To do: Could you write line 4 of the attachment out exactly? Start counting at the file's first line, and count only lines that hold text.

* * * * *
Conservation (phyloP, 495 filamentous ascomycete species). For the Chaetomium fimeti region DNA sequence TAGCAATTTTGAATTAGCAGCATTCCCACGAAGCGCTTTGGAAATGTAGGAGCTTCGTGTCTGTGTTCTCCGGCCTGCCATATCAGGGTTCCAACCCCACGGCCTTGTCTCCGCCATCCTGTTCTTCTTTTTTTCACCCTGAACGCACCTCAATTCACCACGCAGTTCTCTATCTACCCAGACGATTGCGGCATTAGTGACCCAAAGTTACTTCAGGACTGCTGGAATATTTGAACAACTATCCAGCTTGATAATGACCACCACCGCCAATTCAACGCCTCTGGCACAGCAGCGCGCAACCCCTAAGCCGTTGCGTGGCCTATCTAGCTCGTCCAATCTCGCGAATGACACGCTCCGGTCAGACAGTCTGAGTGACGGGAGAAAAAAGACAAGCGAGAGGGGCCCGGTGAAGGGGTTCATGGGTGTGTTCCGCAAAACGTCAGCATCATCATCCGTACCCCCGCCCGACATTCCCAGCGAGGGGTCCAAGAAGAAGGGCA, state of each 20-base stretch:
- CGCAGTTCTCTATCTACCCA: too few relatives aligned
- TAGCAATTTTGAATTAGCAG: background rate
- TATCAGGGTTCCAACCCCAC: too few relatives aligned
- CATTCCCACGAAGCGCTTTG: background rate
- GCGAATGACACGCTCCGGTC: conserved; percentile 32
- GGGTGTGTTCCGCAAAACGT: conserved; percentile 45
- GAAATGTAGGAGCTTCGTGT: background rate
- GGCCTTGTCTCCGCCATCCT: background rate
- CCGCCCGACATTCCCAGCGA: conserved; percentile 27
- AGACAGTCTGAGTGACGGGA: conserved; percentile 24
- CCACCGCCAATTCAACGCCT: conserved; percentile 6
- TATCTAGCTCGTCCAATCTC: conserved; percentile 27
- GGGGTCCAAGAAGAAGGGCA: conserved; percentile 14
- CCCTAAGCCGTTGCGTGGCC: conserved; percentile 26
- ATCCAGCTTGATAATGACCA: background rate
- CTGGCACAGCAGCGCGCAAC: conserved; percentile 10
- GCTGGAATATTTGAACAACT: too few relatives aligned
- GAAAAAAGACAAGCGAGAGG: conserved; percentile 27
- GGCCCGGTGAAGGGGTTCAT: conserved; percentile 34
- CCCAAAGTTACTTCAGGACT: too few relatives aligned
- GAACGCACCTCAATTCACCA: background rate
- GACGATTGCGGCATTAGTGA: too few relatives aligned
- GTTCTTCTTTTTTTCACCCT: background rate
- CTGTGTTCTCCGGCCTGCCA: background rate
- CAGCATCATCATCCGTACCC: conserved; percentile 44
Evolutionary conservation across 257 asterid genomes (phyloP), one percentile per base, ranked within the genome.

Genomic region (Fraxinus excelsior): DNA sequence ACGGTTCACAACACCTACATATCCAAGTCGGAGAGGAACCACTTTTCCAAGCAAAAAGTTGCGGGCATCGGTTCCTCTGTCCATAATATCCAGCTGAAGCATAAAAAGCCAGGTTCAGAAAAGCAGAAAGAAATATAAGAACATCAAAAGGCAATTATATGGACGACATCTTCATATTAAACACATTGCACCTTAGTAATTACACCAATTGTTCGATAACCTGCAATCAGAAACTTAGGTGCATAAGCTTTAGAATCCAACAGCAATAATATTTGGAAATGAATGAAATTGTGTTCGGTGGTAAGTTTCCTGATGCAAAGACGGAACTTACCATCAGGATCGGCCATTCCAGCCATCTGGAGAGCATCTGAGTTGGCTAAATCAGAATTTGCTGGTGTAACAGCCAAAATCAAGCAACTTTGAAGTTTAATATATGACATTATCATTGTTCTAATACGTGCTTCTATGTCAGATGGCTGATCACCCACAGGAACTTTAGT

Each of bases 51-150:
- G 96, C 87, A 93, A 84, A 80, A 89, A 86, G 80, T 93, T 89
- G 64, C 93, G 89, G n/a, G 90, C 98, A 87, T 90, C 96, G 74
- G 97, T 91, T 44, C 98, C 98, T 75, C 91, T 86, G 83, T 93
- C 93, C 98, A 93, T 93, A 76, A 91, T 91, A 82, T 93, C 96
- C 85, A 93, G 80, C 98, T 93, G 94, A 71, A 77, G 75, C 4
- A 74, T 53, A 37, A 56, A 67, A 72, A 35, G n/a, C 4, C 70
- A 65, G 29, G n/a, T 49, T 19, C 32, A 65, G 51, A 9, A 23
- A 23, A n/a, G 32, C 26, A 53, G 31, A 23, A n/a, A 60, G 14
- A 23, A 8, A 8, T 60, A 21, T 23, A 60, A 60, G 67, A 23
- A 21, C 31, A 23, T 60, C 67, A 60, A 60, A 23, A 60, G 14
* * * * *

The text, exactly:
- TATCAGGGTTCCAACCCCAC: too few relatives aligned